By Terri Mock - April 7, 2021
Readers with longer memories may recall that the severe weather hurricane season didn't always start on June 1st and finish on November 30th. When the concept of a hurricane season was first developed in 1935, the tropics were only monitored for cyclone activity from June 15th to October 31st.
Over the following years, the start date was gradually brought forward, and the finish date moved back; and the dates we currently regard as the hurricane season didn't come into force until 1965. Now a discussion is underway at the National Oceanic and Atmospheric Administration (NOAA) to bring the start date further forward to May 15th in an effort to “respond to observed trends”.
The reason for the proposed change of date is that, over the past fifty years, the average date of each year's first named storm has shifted forward by about a month. Whereas in the 1970s, only three named storms occurred prior to June 1st, seven of the past ten first named storms have occurred in May or earlier; and, as the graph below demonstrates, the trend is for the first named storms each year to arrive earlier.
This phenomenon isn't necessarily the result of climate change and warming sea temperatures, but could be attributable to better technology enabling meteorologists to track and name storms that might otherwise have been missed. Furthermore, bringing the start of the severe weather hurricane season to May 15th would align the date with the start of the east Pacific hurricane season which also finishes on November 30th.
Although it is too late to change the start date of the 2021 severe weather hurricane season, the National Hurricane Center has announced plans to begin issuing routine tropical weather outlooks from May 15th this year. In the event of a forecast storm, alerts are initially notified over the NOAA weather radio service. Then, depending on the severity of the forecast storm, public safety agencies will repeat the alert using the WEA Wireless Emergency Alerts service.
However, the current process for alerting communities to severe weather doesn't necessarily provide comprehensive coverage. Mobile devices that are not WEA-compatible - and other alerting mechanisms that are not IPAWS- compatible – will not receive or forward severe weather alerts, meaning that several sectors of the community could be exposed to risk. For this reason, a multi-modal alerting system such as Rave Alert is recommended.
Each year, names are assigned to storms in alphabetical order. The names are initially selected by the World Meteorological Association (WMO) and rotated every six years, with those responsible for devastating storms (i.e. Sandy, Katrina, etc.) retired and replaced as necessary. Because there is a lack of usable names beginning with the letters Q, U, X, Y, and Z, these letters are omitted and the list consists of just twenty-one names. The assigned names for 2021 are:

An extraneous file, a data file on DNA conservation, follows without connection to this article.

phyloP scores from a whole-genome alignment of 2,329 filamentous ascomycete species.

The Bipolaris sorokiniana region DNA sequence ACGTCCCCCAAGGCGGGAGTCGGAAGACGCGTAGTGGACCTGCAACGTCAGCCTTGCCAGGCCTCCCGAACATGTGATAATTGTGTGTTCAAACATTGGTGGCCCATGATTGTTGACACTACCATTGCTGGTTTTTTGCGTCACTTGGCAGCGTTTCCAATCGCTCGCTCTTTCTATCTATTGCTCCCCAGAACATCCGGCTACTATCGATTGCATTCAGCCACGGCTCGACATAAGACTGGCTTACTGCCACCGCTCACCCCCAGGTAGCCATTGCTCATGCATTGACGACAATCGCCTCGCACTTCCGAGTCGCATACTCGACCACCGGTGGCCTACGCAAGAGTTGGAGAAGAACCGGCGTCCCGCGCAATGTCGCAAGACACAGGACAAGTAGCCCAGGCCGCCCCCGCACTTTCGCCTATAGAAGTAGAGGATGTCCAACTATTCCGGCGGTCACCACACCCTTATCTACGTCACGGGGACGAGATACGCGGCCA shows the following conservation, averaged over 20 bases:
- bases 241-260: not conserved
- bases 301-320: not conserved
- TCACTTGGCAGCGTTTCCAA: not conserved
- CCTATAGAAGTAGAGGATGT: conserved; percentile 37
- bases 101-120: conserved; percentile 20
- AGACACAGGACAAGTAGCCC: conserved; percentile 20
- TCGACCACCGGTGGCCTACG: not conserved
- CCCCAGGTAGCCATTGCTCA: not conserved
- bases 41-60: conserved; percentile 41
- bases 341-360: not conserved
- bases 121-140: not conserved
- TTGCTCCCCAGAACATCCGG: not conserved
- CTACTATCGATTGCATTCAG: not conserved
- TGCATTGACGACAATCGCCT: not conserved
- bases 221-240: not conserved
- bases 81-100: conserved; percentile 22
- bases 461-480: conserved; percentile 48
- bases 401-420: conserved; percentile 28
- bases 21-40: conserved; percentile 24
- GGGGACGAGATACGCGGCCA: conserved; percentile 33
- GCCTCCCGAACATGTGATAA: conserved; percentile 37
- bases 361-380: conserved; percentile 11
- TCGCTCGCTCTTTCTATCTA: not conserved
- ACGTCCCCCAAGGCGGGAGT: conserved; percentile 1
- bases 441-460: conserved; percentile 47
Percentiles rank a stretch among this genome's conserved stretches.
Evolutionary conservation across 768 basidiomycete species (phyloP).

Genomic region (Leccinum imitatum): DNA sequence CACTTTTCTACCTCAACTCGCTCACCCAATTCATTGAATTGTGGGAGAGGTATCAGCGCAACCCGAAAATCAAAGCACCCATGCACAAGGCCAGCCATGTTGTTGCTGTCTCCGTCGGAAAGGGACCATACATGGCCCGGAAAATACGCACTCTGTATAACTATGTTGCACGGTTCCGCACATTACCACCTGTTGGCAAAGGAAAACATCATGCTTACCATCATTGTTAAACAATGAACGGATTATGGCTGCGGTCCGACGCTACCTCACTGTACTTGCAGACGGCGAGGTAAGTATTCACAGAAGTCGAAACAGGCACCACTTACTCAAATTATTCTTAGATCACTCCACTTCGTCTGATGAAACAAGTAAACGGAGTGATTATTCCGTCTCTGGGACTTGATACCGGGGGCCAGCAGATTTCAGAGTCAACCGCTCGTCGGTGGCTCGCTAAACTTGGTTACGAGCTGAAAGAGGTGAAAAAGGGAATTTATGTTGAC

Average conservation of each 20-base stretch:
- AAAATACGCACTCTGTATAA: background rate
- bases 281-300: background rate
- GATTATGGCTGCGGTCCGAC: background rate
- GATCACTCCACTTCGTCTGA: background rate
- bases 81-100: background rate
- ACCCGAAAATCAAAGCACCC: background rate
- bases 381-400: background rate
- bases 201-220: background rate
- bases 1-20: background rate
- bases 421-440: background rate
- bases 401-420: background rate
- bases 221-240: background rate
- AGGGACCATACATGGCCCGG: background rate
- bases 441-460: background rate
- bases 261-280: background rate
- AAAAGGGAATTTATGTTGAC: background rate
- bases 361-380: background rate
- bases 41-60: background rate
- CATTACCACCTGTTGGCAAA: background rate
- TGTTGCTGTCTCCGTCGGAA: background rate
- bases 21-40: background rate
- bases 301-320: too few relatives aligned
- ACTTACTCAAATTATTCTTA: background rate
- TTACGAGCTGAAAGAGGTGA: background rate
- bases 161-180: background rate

In the past, because there have often been more than twenty-one storms in a year, subsequent storms have been assigned letters from the Greek alphabet. For example, in 2020, storm names included Alpha, Beta, Gamma, Epsilon, Zeta, Eta, Theta, and Iota. However, the WMO has decided the use of Greek letters "creates a distraction from the communication of hazard and storm warnings and is potentially confusing," and instead has created a secondary list of names for 2021:
To raise awareness of severe weather events, the National Weather Service is running its fifth Safe Place Selfie day today – April 7th. The idea behind Safe Place Selfie day is for individuals to find a safe place in which they could shelter during a severe weather event, take a selfie of themselves in their safe place, and post the selfie on social media at 11:11 a.m. local time (the time associated with making a wish) using the hashtag #SafePlaceSelfie.
It doesn't matter what social media channel the selfie is posted on, and the National Weather Service is encouraging people to tag their friends in the selfie to encourage them to do the same. The National Weather Service will be monitoring all social media channels to find the most creative selfies.
Join all of us at Rave Mobile Safety and share your #safeplaceselfie!
Terri Mock is Rave's Chief Strategy & Marketing Officer, overseeing strategy, product, and marketing. She is an executive leader with achievements in delivering revenue growth, driving go-to-market, innovating products, and scaling operations from high-tech startups to global companies.